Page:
Unfortunately, though Mantle was one of the highest paid players he also suffered a series of bad investments. It would not be until the 1980’s that he would see a more luxurious lifestyle following the state of the sports memorabilia craze. At baseball card shows he would make much off his appearances and autographs, though he also made it a policy to insist that the baseball card shows he attended also include other Yankees from his era, so that they would be able to earn some money as well. In 1988 the Mickey Mantle Restaurant & Sports Bar would open in New York, quickly becoming one of the cities most popular places to eat.

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Mickey Mantle’s Plague in the National Baseball Hall of Fame and Museum: Wikimedia Commons

In the final years of his life Mantle would spend much of his time in a condominium he bought on Lake Oconee near Greensboro, Georgia. He got on well with the locals, attending church and sometimes sharing a meal, which is likely due to his neighbors respecting his privacy. After a life plagued sporadically by injuries, alcohol and spats of infidelity it was exactly what he wanted.

Mantle passed away on August 13, 1995 at Baylor University Medical Center.

  1. Mantle: The Best There Ever Was: In this book the author offers insight into the career of Mantle, as well as a conclusion that, based on the evolution of analytics, he may have been greater than Babe Ruth. An excellent read for those wishing to know more about Mantle’s life.
  2. All My Octobers: My Memories of 12 World Series When the Yankees Ruled Baseball (by Mickey Mantle): In this memoir, Mantle himself recalls his life from his youth in Oklahoma all the way through his time on the summit of baseball greatness. He also takes time to discuss the not so glamorous side of life as a professional athlete, such as the impacts injuries, alcohol, and parties have on the body.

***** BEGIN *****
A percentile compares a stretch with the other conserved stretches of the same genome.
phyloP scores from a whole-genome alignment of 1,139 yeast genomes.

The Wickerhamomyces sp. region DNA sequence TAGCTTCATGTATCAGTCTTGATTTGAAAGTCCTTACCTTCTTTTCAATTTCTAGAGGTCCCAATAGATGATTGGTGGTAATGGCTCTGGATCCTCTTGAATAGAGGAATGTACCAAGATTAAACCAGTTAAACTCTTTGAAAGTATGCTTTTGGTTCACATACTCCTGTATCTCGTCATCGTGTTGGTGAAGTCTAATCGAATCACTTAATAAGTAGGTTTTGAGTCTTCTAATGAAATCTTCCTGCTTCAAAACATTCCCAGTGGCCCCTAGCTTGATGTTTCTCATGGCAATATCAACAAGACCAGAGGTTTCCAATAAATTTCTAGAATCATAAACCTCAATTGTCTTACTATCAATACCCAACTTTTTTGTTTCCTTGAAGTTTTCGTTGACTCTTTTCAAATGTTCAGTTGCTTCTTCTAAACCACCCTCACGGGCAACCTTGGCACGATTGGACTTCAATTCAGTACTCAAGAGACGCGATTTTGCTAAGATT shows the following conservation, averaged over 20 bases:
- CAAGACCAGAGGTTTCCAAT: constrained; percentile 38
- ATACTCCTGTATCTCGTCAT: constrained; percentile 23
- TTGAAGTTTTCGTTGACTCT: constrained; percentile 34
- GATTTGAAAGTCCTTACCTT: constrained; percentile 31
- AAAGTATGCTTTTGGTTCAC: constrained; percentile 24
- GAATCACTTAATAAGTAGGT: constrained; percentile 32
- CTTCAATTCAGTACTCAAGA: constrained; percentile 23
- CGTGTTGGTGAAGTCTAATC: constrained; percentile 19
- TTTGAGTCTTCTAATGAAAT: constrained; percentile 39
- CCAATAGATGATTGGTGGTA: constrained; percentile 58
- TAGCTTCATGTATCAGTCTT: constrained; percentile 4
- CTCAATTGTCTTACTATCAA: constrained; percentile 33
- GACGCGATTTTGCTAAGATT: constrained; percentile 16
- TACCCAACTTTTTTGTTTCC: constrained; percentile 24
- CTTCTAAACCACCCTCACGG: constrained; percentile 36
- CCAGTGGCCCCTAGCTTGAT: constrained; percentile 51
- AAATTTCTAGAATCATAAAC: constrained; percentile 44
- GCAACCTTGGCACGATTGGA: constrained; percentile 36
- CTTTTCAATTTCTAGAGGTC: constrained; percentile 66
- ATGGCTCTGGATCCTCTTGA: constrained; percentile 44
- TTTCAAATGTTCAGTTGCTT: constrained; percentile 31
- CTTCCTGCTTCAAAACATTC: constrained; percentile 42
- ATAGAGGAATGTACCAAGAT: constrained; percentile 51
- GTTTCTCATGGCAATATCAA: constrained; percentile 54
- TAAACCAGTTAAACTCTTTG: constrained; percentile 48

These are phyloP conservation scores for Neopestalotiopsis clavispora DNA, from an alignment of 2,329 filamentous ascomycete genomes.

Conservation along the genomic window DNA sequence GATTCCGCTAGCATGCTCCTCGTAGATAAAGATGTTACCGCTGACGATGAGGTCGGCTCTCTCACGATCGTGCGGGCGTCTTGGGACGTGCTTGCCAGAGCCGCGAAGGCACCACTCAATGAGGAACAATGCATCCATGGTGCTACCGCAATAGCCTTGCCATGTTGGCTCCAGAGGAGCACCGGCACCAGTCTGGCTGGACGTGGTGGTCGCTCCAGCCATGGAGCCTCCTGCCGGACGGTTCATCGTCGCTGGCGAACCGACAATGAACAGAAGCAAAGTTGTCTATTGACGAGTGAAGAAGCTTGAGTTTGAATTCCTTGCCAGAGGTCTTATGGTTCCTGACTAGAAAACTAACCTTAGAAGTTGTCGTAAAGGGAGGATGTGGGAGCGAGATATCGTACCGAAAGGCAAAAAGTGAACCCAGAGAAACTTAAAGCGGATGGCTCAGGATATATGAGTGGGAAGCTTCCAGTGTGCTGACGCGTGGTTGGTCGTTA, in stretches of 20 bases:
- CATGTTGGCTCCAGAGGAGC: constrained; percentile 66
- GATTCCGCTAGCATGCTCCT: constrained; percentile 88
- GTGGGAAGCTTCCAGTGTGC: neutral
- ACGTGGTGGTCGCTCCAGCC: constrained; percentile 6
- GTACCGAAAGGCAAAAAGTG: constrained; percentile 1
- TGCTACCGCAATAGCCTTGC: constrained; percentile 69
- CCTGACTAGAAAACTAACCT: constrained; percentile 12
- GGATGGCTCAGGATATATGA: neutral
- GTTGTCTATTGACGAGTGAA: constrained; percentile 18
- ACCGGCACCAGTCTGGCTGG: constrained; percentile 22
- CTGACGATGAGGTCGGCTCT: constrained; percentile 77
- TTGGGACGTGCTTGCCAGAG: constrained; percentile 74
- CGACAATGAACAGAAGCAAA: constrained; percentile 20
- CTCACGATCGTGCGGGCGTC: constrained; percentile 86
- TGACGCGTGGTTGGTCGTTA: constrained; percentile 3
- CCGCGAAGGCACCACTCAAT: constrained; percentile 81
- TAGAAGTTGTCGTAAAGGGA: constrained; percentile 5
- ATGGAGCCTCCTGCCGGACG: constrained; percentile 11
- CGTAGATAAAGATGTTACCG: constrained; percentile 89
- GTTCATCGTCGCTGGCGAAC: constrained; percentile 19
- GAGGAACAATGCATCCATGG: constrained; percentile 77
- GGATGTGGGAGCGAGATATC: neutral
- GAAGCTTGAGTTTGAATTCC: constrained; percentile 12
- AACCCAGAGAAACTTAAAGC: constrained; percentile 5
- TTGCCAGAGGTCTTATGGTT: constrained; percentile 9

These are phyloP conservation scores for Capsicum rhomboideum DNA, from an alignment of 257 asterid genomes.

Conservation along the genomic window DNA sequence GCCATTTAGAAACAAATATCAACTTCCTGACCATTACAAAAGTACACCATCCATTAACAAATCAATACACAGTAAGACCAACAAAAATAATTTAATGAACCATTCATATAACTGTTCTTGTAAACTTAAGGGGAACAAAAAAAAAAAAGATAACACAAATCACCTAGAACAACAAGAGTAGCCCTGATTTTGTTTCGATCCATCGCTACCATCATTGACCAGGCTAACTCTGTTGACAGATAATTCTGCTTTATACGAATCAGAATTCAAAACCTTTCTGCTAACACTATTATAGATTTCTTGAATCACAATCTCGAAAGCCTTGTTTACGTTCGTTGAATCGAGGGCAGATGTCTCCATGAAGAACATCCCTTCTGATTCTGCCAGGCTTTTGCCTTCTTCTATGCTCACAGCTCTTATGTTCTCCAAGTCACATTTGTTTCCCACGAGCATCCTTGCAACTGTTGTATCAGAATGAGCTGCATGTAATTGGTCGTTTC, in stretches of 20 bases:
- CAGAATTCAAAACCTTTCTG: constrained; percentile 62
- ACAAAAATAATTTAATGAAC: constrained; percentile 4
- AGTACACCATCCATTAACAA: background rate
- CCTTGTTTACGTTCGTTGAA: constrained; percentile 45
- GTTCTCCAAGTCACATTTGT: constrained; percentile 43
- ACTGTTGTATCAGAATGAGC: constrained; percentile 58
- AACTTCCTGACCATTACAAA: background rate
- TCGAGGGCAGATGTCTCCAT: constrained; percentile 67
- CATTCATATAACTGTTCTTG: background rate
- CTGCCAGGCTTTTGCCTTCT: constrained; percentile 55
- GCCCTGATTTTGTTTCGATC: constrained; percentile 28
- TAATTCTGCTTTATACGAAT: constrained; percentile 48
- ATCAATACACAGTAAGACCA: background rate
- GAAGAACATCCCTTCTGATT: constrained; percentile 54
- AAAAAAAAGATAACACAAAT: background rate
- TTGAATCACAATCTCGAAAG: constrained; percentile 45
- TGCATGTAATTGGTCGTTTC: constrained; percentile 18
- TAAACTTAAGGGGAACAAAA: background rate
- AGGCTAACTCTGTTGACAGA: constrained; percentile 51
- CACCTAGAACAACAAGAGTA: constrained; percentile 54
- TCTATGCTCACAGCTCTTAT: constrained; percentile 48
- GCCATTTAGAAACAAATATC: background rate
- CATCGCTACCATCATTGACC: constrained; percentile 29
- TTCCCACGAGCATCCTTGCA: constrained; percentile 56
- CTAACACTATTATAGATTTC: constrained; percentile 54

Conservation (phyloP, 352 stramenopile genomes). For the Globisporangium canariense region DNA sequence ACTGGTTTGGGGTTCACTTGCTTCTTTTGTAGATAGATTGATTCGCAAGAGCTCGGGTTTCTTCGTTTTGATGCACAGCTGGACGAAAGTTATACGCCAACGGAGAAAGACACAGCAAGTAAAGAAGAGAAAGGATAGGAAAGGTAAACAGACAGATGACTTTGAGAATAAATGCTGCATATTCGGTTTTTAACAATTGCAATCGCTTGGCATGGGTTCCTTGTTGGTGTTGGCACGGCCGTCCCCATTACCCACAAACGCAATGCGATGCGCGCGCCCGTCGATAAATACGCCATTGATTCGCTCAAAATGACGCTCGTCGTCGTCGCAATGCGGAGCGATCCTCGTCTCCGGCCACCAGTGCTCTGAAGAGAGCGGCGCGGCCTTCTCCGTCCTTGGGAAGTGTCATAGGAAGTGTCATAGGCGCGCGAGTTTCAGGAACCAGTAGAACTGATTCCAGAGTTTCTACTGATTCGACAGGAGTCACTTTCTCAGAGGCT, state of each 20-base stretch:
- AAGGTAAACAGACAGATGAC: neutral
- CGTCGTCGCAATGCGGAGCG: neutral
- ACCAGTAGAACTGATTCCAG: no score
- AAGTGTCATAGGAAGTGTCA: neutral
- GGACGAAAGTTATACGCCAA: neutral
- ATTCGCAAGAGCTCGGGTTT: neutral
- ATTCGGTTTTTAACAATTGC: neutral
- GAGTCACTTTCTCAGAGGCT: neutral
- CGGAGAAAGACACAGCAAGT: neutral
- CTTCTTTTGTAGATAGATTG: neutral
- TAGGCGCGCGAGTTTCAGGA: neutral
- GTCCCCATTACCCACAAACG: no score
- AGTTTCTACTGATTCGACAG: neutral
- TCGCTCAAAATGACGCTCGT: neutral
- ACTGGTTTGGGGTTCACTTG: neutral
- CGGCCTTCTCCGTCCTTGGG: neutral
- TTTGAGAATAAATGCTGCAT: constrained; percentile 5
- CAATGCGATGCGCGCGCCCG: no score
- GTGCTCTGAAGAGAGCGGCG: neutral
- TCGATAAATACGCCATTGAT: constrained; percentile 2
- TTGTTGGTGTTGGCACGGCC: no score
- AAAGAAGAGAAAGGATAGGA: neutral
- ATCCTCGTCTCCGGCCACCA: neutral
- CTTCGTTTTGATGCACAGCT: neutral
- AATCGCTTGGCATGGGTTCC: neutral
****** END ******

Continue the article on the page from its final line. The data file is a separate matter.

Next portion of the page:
3. The Mickey Mantle Baseball Card Collector’s Guide: If you are a huge fan of this giant of baseball history, this book contains full-color reproductions of both the front and back of every Mantle card issued between 1951 and 1969, all in their actual size. Also includes recent auction information as well as 80 pages on other Mantle memorabilia. Overall there are 420+ images in this book for you to enjoy.
  4. Mickey Mantle Jerseys, Pictures, and Other Collectibles are also available for purchase by those who wish to have on hand a piece of baseball history.
  5. Mickey Mantle Collector Cards are also available, though they can range in price from affordable all the way to absurdly expensive (such as this set of cards for $84,546.29!)

This article contains some affiliate links to books about Mickey Mantle and other various baseball memorabilia. If you choose to purchase these books or various memoriablia via my affiliate links, you will help support my writing and research at no additional cost to you.

Traveling through History

A publication focused on presenting individuals, locations…

Charles Beuck

Written by

Charles writes on art, history, politics, travel, fantasy, science fiction, poetry. BA, MA in Political Science, Phd Pending. Inquires: charlesbeuck@gmail.com

Traveling through History

A publication focused on presenting individuals, locations, objects, and events from history to encourage knowledge of our shared past.

Charles Beuck

Written by

Charles writes on art, history, politics, travel, fantasy, science fiction, poetry. BA, MA in Political Science, Phd Pending. Inquires: charlesbeuck@gmail.com

Traveling through History

A publication focused on presenting individuals, locations, objects, and events from history to encourage knowledge of our shared past.